# An Etymological Dictionary of Astronomy and AstrophysicsEnglish-French-Persian

## فرهنگ ریشه شناختی اخترشناسی-اخترفیزیک

### M. Heydari-Malayeri    -    Paris Observatory

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Number of Results: 497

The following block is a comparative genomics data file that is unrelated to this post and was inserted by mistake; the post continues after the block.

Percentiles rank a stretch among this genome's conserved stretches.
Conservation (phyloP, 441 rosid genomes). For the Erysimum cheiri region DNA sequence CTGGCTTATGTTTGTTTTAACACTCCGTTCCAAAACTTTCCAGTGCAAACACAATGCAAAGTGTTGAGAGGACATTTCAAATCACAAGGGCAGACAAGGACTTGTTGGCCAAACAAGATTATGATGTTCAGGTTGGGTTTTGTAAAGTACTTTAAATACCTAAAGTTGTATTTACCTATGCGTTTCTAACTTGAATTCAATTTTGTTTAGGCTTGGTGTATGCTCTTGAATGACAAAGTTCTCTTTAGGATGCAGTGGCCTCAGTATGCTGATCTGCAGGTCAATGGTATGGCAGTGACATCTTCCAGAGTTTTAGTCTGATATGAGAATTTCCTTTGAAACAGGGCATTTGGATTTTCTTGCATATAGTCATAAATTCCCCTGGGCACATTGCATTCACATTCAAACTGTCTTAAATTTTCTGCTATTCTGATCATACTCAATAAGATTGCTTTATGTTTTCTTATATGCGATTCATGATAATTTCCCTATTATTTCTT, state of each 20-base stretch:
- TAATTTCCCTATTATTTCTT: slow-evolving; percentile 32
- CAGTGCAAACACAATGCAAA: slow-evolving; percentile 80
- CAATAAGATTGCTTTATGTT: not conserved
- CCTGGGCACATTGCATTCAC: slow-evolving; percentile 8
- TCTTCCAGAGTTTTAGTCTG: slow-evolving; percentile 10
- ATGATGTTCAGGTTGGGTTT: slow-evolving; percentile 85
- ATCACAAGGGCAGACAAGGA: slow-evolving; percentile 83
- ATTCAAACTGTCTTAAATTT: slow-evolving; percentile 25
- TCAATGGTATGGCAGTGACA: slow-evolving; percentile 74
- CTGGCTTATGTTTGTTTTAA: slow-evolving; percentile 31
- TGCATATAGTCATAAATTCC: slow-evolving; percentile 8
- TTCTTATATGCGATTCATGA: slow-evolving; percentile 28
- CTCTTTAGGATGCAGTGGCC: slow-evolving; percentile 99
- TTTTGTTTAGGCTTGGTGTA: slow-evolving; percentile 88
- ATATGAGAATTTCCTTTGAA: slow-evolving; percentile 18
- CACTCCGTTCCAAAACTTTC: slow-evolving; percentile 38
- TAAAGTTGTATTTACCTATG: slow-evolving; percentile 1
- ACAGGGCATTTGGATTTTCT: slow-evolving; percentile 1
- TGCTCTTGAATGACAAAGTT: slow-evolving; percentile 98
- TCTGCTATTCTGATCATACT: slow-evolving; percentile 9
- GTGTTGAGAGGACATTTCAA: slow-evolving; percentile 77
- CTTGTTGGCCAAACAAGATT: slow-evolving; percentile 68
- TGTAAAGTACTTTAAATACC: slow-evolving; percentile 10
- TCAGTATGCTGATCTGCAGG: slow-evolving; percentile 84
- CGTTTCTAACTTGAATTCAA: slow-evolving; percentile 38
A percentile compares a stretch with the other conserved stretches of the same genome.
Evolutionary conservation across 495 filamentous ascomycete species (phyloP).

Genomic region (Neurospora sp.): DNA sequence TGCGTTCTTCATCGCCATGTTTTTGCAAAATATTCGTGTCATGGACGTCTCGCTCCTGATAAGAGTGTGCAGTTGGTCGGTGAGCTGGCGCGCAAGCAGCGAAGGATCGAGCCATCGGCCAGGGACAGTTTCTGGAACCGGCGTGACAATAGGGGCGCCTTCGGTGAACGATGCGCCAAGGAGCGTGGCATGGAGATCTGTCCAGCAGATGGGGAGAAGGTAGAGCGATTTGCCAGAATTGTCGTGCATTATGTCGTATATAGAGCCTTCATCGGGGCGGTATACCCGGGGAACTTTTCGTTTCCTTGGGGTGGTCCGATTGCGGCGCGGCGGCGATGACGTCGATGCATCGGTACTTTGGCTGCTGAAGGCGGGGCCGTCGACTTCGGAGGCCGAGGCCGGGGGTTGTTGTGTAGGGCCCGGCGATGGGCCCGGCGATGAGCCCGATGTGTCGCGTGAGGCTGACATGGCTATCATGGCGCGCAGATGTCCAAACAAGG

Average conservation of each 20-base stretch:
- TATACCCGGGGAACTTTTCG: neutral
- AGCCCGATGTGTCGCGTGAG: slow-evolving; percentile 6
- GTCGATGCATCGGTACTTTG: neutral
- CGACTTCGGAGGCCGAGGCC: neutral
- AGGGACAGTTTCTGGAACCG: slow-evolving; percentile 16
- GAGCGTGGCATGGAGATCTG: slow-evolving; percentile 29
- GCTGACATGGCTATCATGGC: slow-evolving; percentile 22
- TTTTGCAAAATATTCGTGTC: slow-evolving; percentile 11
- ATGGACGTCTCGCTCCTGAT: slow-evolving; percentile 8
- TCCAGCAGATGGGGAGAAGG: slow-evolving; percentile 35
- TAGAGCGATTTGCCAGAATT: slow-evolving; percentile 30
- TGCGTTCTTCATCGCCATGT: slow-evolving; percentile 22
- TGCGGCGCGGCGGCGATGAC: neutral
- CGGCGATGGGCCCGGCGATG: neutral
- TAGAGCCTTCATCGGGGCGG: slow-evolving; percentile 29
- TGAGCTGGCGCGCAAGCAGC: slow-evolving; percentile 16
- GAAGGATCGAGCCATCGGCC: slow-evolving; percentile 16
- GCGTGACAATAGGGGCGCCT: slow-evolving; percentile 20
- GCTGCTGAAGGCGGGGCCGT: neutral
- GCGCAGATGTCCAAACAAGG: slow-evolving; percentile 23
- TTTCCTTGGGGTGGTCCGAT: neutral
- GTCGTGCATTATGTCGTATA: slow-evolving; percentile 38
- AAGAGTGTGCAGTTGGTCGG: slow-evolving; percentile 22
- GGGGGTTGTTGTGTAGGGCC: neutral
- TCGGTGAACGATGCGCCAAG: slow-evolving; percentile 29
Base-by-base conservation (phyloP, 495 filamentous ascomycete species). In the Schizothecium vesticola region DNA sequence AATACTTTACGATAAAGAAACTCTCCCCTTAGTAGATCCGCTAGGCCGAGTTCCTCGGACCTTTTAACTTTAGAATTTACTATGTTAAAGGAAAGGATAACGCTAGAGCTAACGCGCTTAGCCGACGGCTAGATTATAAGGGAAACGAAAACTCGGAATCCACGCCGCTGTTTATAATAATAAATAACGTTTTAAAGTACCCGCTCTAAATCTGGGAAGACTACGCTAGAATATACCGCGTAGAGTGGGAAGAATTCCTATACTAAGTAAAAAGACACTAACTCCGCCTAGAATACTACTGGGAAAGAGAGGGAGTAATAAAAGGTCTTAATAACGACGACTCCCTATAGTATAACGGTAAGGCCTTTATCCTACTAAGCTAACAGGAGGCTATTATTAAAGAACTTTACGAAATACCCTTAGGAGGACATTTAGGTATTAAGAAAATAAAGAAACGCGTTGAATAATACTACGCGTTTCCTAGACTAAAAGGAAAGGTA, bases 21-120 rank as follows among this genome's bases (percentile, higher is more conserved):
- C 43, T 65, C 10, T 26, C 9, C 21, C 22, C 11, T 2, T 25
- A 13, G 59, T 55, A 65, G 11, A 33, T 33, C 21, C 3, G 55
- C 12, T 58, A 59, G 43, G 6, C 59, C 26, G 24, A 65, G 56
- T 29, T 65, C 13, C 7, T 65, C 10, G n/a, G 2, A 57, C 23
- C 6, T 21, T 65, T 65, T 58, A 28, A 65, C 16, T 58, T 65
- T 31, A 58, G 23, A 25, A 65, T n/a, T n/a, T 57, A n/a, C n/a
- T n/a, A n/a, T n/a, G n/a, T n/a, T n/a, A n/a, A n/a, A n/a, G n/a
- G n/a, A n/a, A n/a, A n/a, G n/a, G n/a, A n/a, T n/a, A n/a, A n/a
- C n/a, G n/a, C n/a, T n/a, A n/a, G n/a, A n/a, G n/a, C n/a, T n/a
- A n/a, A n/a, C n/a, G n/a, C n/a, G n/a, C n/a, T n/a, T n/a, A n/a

bound-free transition   گذرش ِ بندیده-آزاد   gozareš-e bandidé-âzâdFr.: transition liée-libre   A transition in which a bound electron is liberated. → free-bound emission; → free-free emission.Bound, p.p. of → bind; → free. boundary   کران   karân (#)Fr.: limite, bord   1) General: Something that indicates a border or limit; the border or limit so indicated. 2) Thermodynamics: A conceptual closed surface useful in separating and distinguishing a system from its surroundings. 3) Math.: In topology, the boundary of a subset S of a topological space X is the set of points which can be approached both from S and from the outside of S. 4) Electronics: An area of meeting of P-type and N-type → semiconductor materials where the → donor and → acceptor concentrations are equal.From Fr., from O.Fr. bodne, from M.L. bodina, butina "boundary, boundary marker."Karân, karâné, kenâr from Mid.Pers. karânag, Av. karana- "boundary." boundary conditions   بوتارها‌ی ِ کران، ~ کرانی   butârhâ-ye karân, ~ karâniFr.: conditions à la limite   1) Math: Restriction on the limits of applicability of an equation. In a differential equation, conditions that allow to fix the constant of integration and reach a unique solution. The number of boundary conditions necessary to determine a solution matches the order of the equation. 2) Physics: Conditions needed to determine the evolution of a system, given the physical laws.→ boundary; → condition. boundary effect   اسکر ِ کران   oskar-e karânFr.: effet de bords   An effect that forbids or invalidate locally the use of an idealized model of a system in which one or several of its dimensions are supposed to be infinite.→ boundary; → effect. boundary layer   لایه‌ی ِ کرانی   lâye-ye karâniFr.: couche limite   A layer of fluid that is formed wherever a fluid flows past a solid surface and the effects of → viscosity are important. The boundary level forms because as the fluid moves past the object, the molecules which are in direct contact with the surface stick to the surface. The molecules just above the surface are slowed down in their collisions with the molecules sticking to the surface. These molecules in turn slow down the flow just above them, but less effectively. This creates a thin layer of fluid near the surface in which the velocity changes from zero at the surface to the free stream value away from the surface. The boundary layer may be either → laminar or → turbulent in character, depending on the value of the → Reynolds number. The concept of boundary level was first put forward by Ludwig Prandlt (1875-1953) in 1904.→ boundary; → layer. bounded   کرانمند، کراندار   karânmand (#), karândâr (#)Fr.: limité   General: Having bounds or limits.Math.: Of a function, having a range with an upper bound and a lower bound.Adj. from → bound. bounded function   کریای ِ کرانمند، ~ کراندار   karyâ-ye karânmand, ~ karândârFr.: fonction bornée   The function y = f(x) in a given range of the argument x if there exists a positive number M such that for all values of x in the range under consideration the inequality | f(x) | ≤ M will be fulfilled. → unbounded function.→ bounded; → function. Boussinesq approximation   نزدینش ِ بوسینسک   nazdineš-e BoussinesqFr.: approximation de Boussinesq   A simplification in the equations of → hydrodynamics that treats the density as constant except in the → buoyancy term. This approximation is motivated by the fact that when pressure and temperature differences in a flow are small, then it follows from the thermodynamic → equation of state that a change in the density is also small.Named after Joseph Valentin Boussinesq (1842-1929), a French physicist who made significant contributions to the theory of hydrodynamics, vibration, light, and heat; → approximation. bow   ۱) کمان؛ ۲) فرال   1) kamân; 2) farâlFr.: proue   1a) A bent, curved, or arched object. 1b) A weapon made of a curved, flexible strip of material and a cord connecting the two ends that is used to launch an arrow. 2) The front of a ship or boat; prow; opposite to stern or poop, → Puppis.1) M.E., from O.E. boga "archery bow, arch, rainbow" (cf. O.Norse bogi, Du. boog, Ger. Bogen "bow"); PIE root *bheug- "to bend;" cf. Skt. bhujati "bends;" O.H.G. boug, O.E. beag "a ring"). 2) M.E. boue, from O.N. bogr or M.Du. boech "bow of a ship."1) Kamân "bow, arc," from Mid.Pers. kamân, related to xam "curve," cf. Breton kamm "curved, bent," Gk. kampe "a corner, a joint," L. campus "a field," Lith. kampus "corner," PIE *kamb- "to bend, crook." Farâl, from farâ "forward" (farâ raftan "to go forward, proceed," farâ rândan "to drive forward"), equivalent to → pro-, + relation suffix -âl, → -al. Compare farâl with prow "bow," Fr. la proue "prow, bow," from dialectal It. proa, prua, from L. prora "bow," from Gk. proira, related to pro "before, forward." bow shock   فرال-تش، فرال-شوک   farâl-toš farâl-šokFr.: choc de proue   A → shock wave created in front of an object moving through a medium with a velocity higher than that of the → sound waves in that medium. See, for example, → magnetosphere.→ bow; → shock. bow wave   فرال-موج، موج ِ فرال   farâl-mowj, mowj-e farâlFr.: onde de proue   The wave which appears in front of a speeding boat and goes out behind it in a distinctive "V". It is due to the fact that waves pile up on each other before they can move away.→ bow; → wave. Bowen fluorescence mechanism   ساز-و-کار ِ فلوءورستی ِ باؤن   sâzokâr-e fluoresti-ye BowenFr.: mécanisme de fluorescence de Bowen   A mechanism, made possible by certain chance coincidences between → spectral lines of He II, O III and N III in some → planetary nebulae , that explains the presence with a high intensity of a selected group of O III and N III lines while all other lines of these elements are missing.After I. S. Bowen who first discovered this mechanism in 1935; → fluorescence; → mechanism. box   جعبه، قوتی   ja'bé (#), quti (#)Fr.: boîte   A container, case, or receptacle, usually rectangular, of wood, metal, cardboard, etc. (Dictionary.com). → box-peanut bulge.M.E., O.E., probably from L.L. buxis, from L. buxis, from Gk. pyxis "boxwood box," from pyxos "box tree," of uncertain origin.Ja'bé, from Ar. ja'bah; quti, from Turk. box-peanut bulge   کوژ ِ قوتی-بادام‌زمینی   kuž-e quti/bâdâm-zaminiFr.: bulbe box/peanut   A → galaxy bulge that shows a boxy or peanut-like morphology. These bulges are usually featureless and show no signs of → dust obscuration, young → stellar populations, or → star-forming regions. They are also kinematically cold and usually referred to as → pseudo-bulges. A number of studies have shown that these structures are just the inner parts of → bars that grow vertically thick due to vertical → resonances. They have basically the same dynamics and stellar content as bars, just their geometry is somewhat different. Box/peanut bulges are not seen if the galaxy is not inclined enough. In a → face-on galaxy, if it has a box/peanut, it will be seen as part of the bar. The → Milky Way shows a box/peanut bulge. Another remarkable case is that of → M31, known to have a bar, with its box/peanut inner part (Combes & Sanders 1981, A&A 96, 164; Combes et al. 1990, A&A 233, 82; Kormendy & Kennicutt, 2004, ARA&A 42, 603).→ box; → peanut; → bulge. Boyle-Mariotte law   قانون ِ بویل-ماریوت   qânun-e Boyle-Mariotte (#)Fr.: loi de Boyle-Mariotte   In a → perfect gas where mass and temperature are kept constant, the volume of the gas will vary inversely with the absolute pressure. The law can be expressed as PV = constant, where P = absolute pressure and V = volume.After Robert Boyle (1627-1691), an Irish philosopher, chemist, and physicist, and Edme Mariotte (1620-1684), a French physicist and pioneer of neurophysiology, who discovered the law independently, the first one in 1662 and the second one in 1676; → law. Bq star   ستاره‌ی Bq   setâre-ye BqFr.: étoile Bq   An obsolete designation used in early objective-prism studies to denote → B-type stars with "abnormal spectra" characterized by → forbidden emission lines. → B[e] star.→ star. bra   برا   brâFr.: bra   In Dirac's notation for describing a quantum state, a vector which together with → ket constitutes the dual vector → bracket. A bra is shown by <|, the mirror image of the symbol for a ket vector. The scalar product of a bra vector < B| and a ket vector |A> is written < B|A >, i.e. as a juxtaposition of the symbols for the bra and the ket vectors, that for the bra vector being on the left, and the two vertical lines being contracted to one for brevity.From bra- the first syllable in → bracket. bracket   براکت   brâketFr.: bracket   In Dirac's notation, an expression which is a → scalar product of the dual vectors → bra and → ket which describe a quantum state. The bra vector appears on the left of the ket vector.From M.Fr. braguette "codpiece armor." Brackett series   سری ِ براکت   seri-ye BrackettFr.: série de Brackette   A series of lines in the infrared spectrum of atomic hydrogen due to electron jumps between the fourth and higher energy levels (Br α has wavelength 4.052 μm, Br γ 2.166 μm).Named after the American physicist Frederick Brackett (1896-1980); → series. Bragg angle   زاویه‌ی ِ براگ   zâviye-ye BraggFr.: angle de Bragg   The grazing angle between an incident beam of X-rays and a given set of crystal planes for which the secondary X-rays from the planes combine to give a single beam.→ Bragg's law; → angle.